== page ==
Chase claims party members, not leadership, should choose a candidate.
RICHMOND-On Tuesday, Virginia State Sen. Amanda Chase filed her second lawsuit in less than two weeks. This time, the defendant was her own political party. Chase sued the Virginia Republican Party, claiming they acted illegally by using a convention to choose statewide candidates, rather than a primary.
“It’s official, I just filed a lawsuit against the Republican Party of Virginia,” Chase said in a statement. “They’ve chosen an illegal nomination method and have yet to remedy the situation. Unless something changes, the SCC, not the people, will choose our statewide candidates. We the People know best.”
Chase was referring to the Virginia Republican Party’s State Central Committee, which still can’t agree on how to choose candidates. On Dec. 5, the SCC decided to hold a convention this year, just as they have in the recent past, to select candidates. But two months later, the committee still can’t decide what type of convention to hold.
In a regular convention, delegates gather in one location. With a ban in place on gatherings of more than 10 people, that option would seem to be out. In an unassembled version, regional polling places are set up across the state. Yet, just like in the regular version, only certified delegates can vote. These delegates are selected by each local party and then have to pay convention dues, typically $35, in order to vote.
Chase argues that holding a convention restricts who will be allowed to choose the Republican candidate. Instead of the voters, party leadership picks their candidate. Republican leadership, meanwhile, points to Virginia’s laws. Anyone can vote in a primary here, so you could have Democrats come in and impact the final decision. That’s long been the Republican argument for why they use a convention.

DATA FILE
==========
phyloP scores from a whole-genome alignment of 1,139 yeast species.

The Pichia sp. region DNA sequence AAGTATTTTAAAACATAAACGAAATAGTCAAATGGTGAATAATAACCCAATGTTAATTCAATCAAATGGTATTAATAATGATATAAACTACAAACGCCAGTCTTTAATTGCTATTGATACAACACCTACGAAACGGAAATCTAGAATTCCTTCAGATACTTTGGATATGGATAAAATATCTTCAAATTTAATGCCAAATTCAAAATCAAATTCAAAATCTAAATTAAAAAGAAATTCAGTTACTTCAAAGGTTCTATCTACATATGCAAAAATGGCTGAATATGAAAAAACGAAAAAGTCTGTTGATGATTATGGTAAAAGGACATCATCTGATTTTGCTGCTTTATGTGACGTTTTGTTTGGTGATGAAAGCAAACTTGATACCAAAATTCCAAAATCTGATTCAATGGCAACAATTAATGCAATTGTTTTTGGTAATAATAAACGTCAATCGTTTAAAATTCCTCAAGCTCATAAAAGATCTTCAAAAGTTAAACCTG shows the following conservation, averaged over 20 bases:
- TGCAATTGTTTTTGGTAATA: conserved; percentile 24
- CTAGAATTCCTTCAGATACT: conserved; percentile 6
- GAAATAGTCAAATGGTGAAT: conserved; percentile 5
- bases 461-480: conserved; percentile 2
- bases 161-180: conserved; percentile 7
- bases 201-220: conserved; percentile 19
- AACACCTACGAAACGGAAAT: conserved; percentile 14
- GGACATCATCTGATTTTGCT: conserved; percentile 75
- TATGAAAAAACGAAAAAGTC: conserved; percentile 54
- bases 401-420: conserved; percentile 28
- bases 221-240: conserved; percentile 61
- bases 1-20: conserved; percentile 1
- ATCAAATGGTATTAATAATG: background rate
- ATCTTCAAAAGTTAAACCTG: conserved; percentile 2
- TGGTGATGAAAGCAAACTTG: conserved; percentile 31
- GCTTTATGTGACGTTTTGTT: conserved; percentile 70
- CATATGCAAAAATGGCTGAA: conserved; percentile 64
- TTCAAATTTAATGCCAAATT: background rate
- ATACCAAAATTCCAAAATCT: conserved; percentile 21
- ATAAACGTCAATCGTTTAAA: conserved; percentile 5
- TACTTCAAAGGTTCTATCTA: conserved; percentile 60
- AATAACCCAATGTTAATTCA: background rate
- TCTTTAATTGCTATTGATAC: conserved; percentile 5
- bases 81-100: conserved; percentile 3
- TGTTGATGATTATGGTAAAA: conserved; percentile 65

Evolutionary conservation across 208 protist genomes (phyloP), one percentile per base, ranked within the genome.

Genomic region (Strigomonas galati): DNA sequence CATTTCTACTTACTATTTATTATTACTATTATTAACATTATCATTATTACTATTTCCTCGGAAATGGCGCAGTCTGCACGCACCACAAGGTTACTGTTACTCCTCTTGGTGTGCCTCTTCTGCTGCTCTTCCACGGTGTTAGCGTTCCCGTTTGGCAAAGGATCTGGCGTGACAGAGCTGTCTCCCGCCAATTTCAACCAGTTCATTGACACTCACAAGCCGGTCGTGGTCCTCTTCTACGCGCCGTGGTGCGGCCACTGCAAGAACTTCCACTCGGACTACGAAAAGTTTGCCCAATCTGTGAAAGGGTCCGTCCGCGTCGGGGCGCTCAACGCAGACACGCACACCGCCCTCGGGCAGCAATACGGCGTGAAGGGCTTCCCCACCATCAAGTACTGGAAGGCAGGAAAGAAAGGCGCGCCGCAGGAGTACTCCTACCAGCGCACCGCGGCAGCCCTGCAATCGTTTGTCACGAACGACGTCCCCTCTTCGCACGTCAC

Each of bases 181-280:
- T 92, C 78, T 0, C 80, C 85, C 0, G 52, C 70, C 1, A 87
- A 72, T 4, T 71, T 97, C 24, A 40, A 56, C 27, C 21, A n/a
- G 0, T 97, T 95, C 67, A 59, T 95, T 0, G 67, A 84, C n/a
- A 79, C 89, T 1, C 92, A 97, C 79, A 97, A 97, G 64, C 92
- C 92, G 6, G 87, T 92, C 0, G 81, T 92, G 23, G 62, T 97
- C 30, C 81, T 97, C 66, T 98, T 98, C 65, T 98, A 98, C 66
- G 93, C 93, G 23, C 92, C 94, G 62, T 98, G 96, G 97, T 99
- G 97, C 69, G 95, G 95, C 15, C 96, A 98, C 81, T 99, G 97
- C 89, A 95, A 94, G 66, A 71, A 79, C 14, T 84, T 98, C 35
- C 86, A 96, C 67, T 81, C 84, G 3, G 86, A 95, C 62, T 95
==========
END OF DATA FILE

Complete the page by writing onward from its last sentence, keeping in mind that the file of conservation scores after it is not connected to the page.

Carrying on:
Who Picks the Candidates?
In her statement, Chase argues that party members, not leadership, should pick candidates.
“I will not stand by and allow a handful of partisans to choose our Republican nominees for statewide office,” Chase said. “If We the People are ever going to win again, the GOP must chose an inclusive nomination method that allows the people to participate and chose their next Governor.”
Her lawsuit, filed in Richmond Circuit Court, asks simply for a judge to issue an injunction. Basically, she wants the court to block the Republican Party from holding a convention.
Now there is somewhat of a precedent for this. Law professors Dogwood reached out to referred us to the 1994 case of Morse vs. the Republican Party of Virginia. Then, as now, the Party planned to hold a convention to nominate a candidate. In that case, they wanted to choose a candidate for a U.S. Senate seat.
Fortis Morse and two others met the criteria to serve as voting delegates, except they didn’t want to pay the registration fee. The three filed a lawsuit, asking a judge to block the Party from charging the fee, claiming it violated the Voting Rights Act. A district judge dismissed the case.
Other Legal Challenges
A censure is basically a formal statement of disapproval. There are no penalties, no one is removed from office. It’s just a document saying at least a majority of the group disagree with your actions.
The resolution adopted by the Senate accuses Chase of “conduct unbecoming a Senator”. It details a series of incidents over the last three years, ending with comments made after the Jan. 6 attack on the U.S. Capitol.
In Facebook posts and videos, Chase called the people involved “patriots who love their country.”
Her attorney Tim Anderson argues in the lawsuit that the Senate violated her First and Fourteenth Amendment rights. As a result, she “suffered a loss in Senate seniority and was demoted to a rank equivalent to that of a newly elected senator,” the lawsuit claims. Before the censure, the Senate referred to Chase as the senior senator from Chesterfield. Now her title in the Senate is the junior senator from Chesterfield. That’s what the lawsuit refers to.
The lawsuit also argues a censure vote damages her run for governor, as it reflects on her public image. In this case, Anderson asks for the judge to state the Senate violated her First Amendment rights and declare that “the Plaintiff did not engage in disorderly behavior.”
The next hearing in that case is set for mid-March. A date hasn’t been set for her lawsuit against the Republican Party.
Brian Carlton is Dogwood’s managing editor. You can reach him at email@example.com.